‘They All F*cking Hate Me!’ Trump Ranted About ‘The Blacks’ After His Response to George Floyd Unrest

 
US President Donald Trump watches Frank Giaccio, 11, of Falls Church, Virginia, as he mows the lawn in the Rose Garden of the White House on September 15, 2017, in Washington, DC. Giaccio, who has his own lawn mowing business wrote a letter to the President asking if he could mow the lawn at the White House. / AFP PHOTO / Mike Theiler (Photo credit should read MIKE THEILER/AFP via Getty Images)

MIKE THEILER/AFP via Getty Images

Then-President Donald Trump regretted not taking a harder line against protesters in the wake of the late George Floyd’s death, lamenting that “the Blacks” hated him and would never vote for him anyway.

According to Wall Street Journal reporter Mike Bender’s upcoming book “Frankly, We Did Win This Election: The Inside Story of How Trump Lost,” excerpted by Politico Playbook, Trump was seething in the immediate aftermath of Mr. Floyd’s murder, and regretting the meager criminal justice reform he had reluctantly supported.

“For Father’s Day in 2020, what DONALD TRUMP mostly wanted was to avoid his son-in-law. It was JARED KUSHNER who had talked the president into hiring BRAD PARSCALE to run a campaign that was now, just months before the election, in freefall. And when most Americans rejected Trump’s unreasonably truculent response to the civil unrest that was sweeping the country, the president also blamed Kushner. … Trump privately told advisers that he wished he’d been quicker to support police and more aggressive in his pushback against protesters.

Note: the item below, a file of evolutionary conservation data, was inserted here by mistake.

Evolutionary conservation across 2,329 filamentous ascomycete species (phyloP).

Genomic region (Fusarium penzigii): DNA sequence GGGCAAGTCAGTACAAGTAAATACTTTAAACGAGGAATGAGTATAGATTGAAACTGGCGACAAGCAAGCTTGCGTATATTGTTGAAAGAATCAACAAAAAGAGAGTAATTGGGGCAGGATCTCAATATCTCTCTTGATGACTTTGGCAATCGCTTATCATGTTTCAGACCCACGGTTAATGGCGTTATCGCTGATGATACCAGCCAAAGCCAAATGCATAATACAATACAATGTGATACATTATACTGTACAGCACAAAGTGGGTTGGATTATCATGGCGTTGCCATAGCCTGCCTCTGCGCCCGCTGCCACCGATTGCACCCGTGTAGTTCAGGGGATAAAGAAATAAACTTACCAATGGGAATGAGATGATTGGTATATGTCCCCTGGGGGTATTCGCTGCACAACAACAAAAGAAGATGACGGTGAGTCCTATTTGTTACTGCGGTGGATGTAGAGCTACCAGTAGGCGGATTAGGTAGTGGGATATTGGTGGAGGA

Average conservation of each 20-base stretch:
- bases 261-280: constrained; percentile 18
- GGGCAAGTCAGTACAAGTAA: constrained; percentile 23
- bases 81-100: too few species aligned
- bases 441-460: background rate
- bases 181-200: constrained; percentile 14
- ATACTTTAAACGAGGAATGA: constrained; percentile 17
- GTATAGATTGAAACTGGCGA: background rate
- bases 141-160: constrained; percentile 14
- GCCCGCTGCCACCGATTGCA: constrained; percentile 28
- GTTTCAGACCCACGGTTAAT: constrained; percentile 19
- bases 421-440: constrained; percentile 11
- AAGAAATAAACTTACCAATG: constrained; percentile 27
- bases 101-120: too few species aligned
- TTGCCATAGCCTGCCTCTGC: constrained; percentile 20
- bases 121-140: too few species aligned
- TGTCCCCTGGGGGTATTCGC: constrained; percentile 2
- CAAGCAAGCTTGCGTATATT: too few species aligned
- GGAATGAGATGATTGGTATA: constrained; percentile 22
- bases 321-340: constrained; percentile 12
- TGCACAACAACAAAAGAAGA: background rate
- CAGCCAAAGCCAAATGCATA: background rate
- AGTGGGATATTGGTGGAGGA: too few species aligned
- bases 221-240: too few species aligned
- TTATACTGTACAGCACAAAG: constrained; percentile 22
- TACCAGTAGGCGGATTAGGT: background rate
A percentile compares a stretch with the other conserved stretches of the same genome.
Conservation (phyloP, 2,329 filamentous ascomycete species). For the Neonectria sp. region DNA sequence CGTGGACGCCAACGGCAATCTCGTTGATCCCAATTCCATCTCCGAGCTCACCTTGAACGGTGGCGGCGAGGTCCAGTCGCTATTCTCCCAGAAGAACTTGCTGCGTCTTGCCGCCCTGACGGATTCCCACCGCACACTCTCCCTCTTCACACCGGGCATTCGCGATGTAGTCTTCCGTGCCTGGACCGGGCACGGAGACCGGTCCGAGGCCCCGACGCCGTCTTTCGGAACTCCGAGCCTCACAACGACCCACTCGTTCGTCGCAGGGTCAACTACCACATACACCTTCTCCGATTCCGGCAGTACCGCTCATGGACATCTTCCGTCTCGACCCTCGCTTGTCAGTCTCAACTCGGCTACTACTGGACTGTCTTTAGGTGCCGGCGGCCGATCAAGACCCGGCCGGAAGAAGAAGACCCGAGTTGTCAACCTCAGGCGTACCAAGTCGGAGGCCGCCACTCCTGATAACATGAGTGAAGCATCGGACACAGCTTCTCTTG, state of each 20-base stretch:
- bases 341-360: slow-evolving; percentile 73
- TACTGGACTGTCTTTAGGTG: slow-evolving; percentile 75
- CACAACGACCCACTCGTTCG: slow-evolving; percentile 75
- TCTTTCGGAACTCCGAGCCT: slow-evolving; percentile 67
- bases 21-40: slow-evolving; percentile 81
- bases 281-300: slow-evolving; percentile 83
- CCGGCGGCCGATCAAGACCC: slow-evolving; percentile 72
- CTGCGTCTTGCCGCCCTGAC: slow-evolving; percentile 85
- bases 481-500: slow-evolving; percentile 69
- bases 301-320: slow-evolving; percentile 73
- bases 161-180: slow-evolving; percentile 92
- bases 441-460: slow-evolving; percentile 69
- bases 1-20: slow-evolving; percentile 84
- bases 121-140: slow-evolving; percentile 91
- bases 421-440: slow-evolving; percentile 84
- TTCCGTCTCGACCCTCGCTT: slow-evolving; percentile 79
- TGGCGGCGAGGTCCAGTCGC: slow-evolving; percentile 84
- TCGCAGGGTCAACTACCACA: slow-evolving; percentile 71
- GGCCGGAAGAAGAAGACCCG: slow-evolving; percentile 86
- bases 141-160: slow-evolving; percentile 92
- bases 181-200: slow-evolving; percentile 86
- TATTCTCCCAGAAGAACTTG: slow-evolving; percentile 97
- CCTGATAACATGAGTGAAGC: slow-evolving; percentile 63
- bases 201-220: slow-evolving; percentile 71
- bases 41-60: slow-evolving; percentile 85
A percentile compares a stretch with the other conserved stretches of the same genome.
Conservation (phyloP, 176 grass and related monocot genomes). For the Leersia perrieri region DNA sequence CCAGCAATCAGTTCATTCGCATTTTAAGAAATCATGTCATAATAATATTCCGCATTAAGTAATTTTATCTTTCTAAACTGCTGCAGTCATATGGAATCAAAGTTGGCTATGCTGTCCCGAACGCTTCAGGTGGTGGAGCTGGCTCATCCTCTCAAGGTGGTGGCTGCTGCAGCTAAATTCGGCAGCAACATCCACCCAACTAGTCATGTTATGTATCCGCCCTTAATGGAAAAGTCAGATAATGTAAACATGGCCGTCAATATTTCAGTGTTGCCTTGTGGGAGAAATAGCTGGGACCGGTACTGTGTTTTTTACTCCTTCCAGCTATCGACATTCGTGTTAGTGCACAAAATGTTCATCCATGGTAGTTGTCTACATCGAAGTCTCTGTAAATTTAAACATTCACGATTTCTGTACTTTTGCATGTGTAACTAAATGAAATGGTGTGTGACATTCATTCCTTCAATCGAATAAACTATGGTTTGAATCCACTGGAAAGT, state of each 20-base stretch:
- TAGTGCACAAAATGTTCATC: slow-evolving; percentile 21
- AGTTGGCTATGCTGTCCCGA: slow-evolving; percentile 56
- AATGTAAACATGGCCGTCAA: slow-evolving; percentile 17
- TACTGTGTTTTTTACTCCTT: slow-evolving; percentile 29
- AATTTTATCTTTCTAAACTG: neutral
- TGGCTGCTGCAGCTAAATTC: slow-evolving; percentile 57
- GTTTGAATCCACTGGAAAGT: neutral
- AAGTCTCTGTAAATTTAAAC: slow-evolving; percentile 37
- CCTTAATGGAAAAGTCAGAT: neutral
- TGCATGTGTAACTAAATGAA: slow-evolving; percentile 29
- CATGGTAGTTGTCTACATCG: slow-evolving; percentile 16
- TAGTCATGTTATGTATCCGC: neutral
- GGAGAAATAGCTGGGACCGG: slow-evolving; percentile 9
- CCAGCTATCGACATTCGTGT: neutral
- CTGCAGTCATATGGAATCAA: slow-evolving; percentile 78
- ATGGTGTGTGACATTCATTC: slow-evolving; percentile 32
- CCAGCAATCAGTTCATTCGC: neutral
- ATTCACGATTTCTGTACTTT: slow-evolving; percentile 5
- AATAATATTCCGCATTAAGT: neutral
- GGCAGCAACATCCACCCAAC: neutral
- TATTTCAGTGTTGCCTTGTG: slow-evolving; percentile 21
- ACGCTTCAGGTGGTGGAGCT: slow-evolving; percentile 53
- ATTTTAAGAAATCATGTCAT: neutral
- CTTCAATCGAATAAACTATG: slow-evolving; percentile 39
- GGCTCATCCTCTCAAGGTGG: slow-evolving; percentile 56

“Trump had staked nearly his entire campaign in 2016 around a law-and-order image, and now groaned that the criminal justice reform that Kushner had persuaded him to support made him look weak and — even worse — hadn’t earned him any goodwill among Black voters.

“‘I’ve done all this stuff for the Blacks — it’s always Jared telling me to do this,’ Trump said to one confidante on Father’s Day. ‘And they all f—— hate me, and none of them are going to vote for me.’”

Trump could scarcely have been quicker to denounce the unrest around George Floyd’s murder, continuously praising the National Guard crackdown on protests in Minneapolis. But when white insurrectionists attacked the U.S. Capitol, Trump opposed deploying the National Guard, and praised the invaders while the assault was in progress.

In November, 87 percent of Black voters cast their ballots for now-President Joe Biden, according to exit polls.

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